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An ideally refined web framework for Go.

High-performance? Fastest? Almost all web frameworks are using these words to tell people that they are the best. Maybe they are, maybe not. Air does not intend to follow the crowd. Our goal is always to strive to make it easy for people to use Air to build their web applications. So, we can only guarantee you one thing: Air can serve properly.


  • API
    • As less as possible
    • As clean as possible
    • As simple as possible
    • As expressive as possible
  • Server
    • HTTP/2 (h2 & h2c) support
    • SSL/TLS support
    • ACME support
    • PROXY (v1 & v2) support
    • Graceful shutdown support
  • Router
    • Based on the Radix Tree
    • Zero dynamic memory allocation
    • Blazing fast
    • Has a good inspection mechanism
    • Group routes support
  • Gas (aka middleware)
    • Router level:
      • Before router
      • After router
    • Route level
    • Group level
  • WebSocket
    • Full-duplex communication
  • Reverse proxy
    • Retrieves resources on behalf of a client from another server
    • Supported protocols:
      • HTTP
      • WebSocket
      • gRPC
  • Binder
    • Binds HTTP request body into the provided struct
    • Supported MIME types:
      • application/json
      • application/xml
      • application/protobuf
      • application/msgpack
      • application/toml
      • application/yaml
      • application/x-www-form-urlencoded
      • multipart/form-data
  • Renderer
    • Rich template functions
    • Hot update support
  • Minifier
    • Minifies HTTP response on the fly
    • Supported MIME types:
      • text/html
      • text/css
      • application/javascript
      • application/json
      • application/xml
      • image/svg+xml
  • Gzip
    • Compresses HTTP response by using the gzip
    • Default MIME types:
      • text/plain
      • text/html
      • text/css
      • application/javascript
      • application/json
      • application/xml
      • application/toml
      • application/yaml
      • image/svg+xml
  • Coffer
    • Accesses binary asset files by using the runtime memory
    • Significantly improves the performance of the air.Response.WriteFile
    • Asset file minimization and gzip support
    • Default asset file extensions:
      • .html
      • .css
      • .js
      • .json
      • .xml
      • .toml
      • .yaml
      • .yml
      • .svg
      • .jpg
      • .jpeg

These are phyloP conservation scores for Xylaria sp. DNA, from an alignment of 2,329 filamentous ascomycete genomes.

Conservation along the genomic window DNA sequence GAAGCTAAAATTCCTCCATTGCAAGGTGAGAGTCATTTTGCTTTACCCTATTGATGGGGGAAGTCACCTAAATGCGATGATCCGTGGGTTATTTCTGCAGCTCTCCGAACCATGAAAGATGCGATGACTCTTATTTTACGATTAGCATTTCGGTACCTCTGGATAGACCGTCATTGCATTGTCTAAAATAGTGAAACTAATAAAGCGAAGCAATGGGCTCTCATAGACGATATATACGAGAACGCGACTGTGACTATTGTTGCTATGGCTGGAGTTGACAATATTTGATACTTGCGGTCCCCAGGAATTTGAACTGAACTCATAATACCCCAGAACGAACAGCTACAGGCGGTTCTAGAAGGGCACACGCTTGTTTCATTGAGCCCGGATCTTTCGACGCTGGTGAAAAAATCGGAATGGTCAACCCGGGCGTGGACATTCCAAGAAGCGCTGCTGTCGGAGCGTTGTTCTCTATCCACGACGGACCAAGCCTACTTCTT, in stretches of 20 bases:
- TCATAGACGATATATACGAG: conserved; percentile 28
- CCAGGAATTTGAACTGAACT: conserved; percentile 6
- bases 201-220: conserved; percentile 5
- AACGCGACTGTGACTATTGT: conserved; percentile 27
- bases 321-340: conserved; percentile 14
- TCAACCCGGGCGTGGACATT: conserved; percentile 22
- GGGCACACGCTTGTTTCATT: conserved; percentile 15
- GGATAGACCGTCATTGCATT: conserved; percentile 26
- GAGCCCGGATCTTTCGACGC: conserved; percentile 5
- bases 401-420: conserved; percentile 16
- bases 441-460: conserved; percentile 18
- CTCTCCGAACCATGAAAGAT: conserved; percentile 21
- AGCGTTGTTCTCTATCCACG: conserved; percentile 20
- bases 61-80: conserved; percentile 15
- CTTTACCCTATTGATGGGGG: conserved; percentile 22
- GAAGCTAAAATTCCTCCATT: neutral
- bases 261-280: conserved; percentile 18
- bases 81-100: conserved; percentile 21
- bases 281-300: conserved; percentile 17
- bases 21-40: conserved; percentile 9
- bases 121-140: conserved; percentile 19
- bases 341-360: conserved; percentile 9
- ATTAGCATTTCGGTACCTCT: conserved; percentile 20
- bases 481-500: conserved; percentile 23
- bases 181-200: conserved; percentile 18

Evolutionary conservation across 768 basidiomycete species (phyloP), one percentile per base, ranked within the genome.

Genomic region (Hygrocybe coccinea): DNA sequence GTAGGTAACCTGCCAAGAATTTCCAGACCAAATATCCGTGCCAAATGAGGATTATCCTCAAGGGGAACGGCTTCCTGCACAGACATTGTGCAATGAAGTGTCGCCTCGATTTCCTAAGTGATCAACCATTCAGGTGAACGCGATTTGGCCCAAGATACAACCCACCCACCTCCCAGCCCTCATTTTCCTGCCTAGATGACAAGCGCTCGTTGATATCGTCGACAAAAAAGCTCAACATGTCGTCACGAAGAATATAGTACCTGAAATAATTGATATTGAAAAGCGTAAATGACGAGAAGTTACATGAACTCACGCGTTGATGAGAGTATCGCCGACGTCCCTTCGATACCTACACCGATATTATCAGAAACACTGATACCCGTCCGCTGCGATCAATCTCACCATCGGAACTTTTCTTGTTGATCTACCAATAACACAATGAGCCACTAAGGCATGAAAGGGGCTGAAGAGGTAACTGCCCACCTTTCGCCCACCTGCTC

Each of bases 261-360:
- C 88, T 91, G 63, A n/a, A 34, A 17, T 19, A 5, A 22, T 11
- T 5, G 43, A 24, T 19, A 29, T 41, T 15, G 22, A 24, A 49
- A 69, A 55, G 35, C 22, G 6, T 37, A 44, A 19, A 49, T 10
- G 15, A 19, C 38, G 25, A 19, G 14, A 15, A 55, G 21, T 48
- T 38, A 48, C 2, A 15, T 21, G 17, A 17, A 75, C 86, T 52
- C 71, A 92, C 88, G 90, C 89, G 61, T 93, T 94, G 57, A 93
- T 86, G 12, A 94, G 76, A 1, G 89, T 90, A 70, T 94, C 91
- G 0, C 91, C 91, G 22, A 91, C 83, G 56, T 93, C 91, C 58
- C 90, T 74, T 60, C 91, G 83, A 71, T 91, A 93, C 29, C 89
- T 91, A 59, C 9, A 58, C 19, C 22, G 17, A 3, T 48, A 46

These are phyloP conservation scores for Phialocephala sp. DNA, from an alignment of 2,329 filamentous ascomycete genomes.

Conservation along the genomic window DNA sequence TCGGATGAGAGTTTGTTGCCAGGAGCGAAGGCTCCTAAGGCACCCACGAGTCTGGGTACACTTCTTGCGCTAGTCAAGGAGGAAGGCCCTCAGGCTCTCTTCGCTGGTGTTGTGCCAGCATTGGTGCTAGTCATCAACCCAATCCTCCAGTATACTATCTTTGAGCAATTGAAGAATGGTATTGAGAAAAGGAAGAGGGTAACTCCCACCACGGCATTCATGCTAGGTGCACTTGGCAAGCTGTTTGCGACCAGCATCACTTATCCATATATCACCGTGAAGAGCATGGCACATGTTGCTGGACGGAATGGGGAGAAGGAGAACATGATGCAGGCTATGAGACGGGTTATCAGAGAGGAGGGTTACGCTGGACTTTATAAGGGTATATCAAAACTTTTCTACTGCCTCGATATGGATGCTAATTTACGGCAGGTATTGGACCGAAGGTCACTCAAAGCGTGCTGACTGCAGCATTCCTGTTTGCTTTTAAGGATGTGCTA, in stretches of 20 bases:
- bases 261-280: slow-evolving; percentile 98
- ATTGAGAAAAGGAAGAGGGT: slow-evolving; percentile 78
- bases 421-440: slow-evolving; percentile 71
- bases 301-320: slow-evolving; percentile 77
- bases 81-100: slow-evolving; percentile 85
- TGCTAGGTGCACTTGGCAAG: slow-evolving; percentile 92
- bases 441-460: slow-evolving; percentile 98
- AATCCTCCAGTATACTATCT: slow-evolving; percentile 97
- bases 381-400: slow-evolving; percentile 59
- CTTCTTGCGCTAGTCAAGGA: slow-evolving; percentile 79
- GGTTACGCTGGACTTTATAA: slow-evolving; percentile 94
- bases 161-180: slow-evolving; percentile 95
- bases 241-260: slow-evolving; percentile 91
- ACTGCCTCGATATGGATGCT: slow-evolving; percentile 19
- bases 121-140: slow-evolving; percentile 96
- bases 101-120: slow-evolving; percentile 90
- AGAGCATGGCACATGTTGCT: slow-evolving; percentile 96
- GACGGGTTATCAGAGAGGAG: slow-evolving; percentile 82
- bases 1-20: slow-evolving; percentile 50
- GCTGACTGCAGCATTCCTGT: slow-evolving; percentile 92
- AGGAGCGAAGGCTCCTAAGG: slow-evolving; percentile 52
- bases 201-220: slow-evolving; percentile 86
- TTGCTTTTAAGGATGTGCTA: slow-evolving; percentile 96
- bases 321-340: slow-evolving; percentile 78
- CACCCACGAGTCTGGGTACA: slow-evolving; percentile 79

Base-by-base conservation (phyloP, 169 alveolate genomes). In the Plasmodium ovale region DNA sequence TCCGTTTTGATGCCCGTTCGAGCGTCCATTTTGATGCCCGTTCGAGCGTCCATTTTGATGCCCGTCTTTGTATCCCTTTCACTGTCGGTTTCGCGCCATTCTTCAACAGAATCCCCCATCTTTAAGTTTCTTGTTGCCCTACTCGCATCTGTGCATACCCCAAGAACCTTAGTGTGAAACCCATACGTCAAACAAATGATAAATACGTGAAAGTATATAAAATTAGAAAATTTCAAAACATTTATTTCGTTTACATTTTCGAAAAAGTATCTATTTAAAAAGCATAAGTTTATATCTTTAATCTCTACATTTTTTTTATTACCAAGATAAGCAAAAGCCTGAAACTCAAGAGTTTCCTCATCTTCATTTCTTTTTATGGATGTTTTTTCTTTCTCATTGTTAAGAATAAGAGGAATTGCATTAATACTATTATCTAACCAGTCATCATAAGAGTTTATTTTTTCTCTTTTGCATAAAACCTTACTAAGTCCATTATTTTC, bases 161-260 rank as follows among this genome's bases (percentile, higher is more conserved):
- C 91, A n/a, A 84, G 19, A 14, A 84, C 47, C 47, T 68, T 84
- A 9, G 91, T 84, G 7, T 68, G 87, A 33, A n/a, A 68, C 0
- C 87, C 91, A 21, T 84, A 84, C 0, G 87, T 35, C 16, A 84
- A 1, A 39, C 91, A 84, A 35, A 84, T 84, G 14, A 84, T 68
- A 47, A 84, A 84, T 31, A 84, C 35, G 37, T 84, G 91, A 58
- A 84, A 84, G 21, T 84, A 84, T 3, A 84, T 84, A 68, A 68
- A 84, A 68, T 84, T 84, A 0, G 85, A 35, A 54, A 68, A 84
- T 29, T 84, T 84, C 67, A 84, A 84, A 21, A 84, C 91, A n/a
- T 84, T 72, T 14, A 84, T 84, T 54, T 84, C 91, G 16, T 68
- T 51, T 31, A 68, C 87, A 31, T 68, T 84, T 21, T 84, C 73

• .png
      • .gif
    • Hot update support
  • I18n
    • Adapt to the request's favorite conventions
    • Implanted into the air.Response.Render
    • Hot update support
  • Error
    • Centralized handling


Open your terminal and execute

$ go get


The only requirement is the Go, at least v1.13.

Hello, 世界

Create a file named hello.go

package main

import ""

func main() {
	air.Default.GET("/", func(req *air.Request, res *air.Response) error {
		return res.WriteString("Hello, 世界")

and run it

$ go run hello.go

then visit http://localhost:8080.


Does all web frameworks need to have a complicated (or a lovely but lengthy) website to guide people how to use them? Well, Air has only one Doc with useful comments. In fact, Air is so succinct that you don't need to understand how to use it through a large document.


As we all know that the air of Earth is a mixture of gases. So the same is that Air adopts the gas as its composition. Everyone can create new gas and use it within Air simply.

A gas is a function chained in the HTTP request-response cycle with access to the air.Request and air.Response which it uses to perform a specific action, for example, logging every request or recovering from panics.

return func(next air.Handler) air.Handler {
	return func(req *air.Request, res *air.Response) error {
		// Do something here...
		return next(req, res) // Execute the next handler

If you already have some good HTTP middleware, you can simply wrap them into gases by calling the air.WrapHTTPMiddleware.

If you are looking for some useful gases, simply visit here.


If you want to be familiar with Air as soon as possible, simply visit here.


Why named Air?

"A" for "An", "I" for "Ideally" and "R" for "Refined". So, Air.

Why based on the net/http?

In fact, I've tried to implement a full-featured HTTP server (just like the awesome valyala/fasthttp). But when I finished about half of the work, I suddenly realized: What about stability? What about those awesome middleware outside? And, seriously, what am I doing?

Why not just use the net/http?

Yeah, we can of course use the net/http directly, after all, it can meet many requirements. But, ummm... it's really too stable, isn't it? I mean, to ensure Go's backward compatibility (which is extremely necessary), we can't easily add some handy features to the net/http. And, the http.Request does not only represents the request received by the server, but also represents the request made by the client. In some cases it can be confusing. So why not just use the net/http as the underlying server, and then implement a refined web framework that are only used for the server-side on top of it?

Do you know we already got the gin-gonic/gin and labstack/echo?

Of course, I knew it when I started Go. And, I love both of them! But, why not try some new flavors? Are you sure you prefer them instead of Air? Don't even give Air a try? Wow... well, maybe Air is not for you. After all, it's for people who love to try new things. Relax and continue to maintain the status quo, you will be fine.

What about the fantastic Gorilla web toolkit?

Just call the air.WrapHTTPHandler and air.WrapHTTPMiddleware.

Is Air good enough?

Far from enough. But it's already working.


If you want to discuss Air, or ask questions about it, simply post questions or ideas here.


If you want to help build Air, simply follow this to send pull requests here.


This project is licensed under the MIT License.

License can be found here.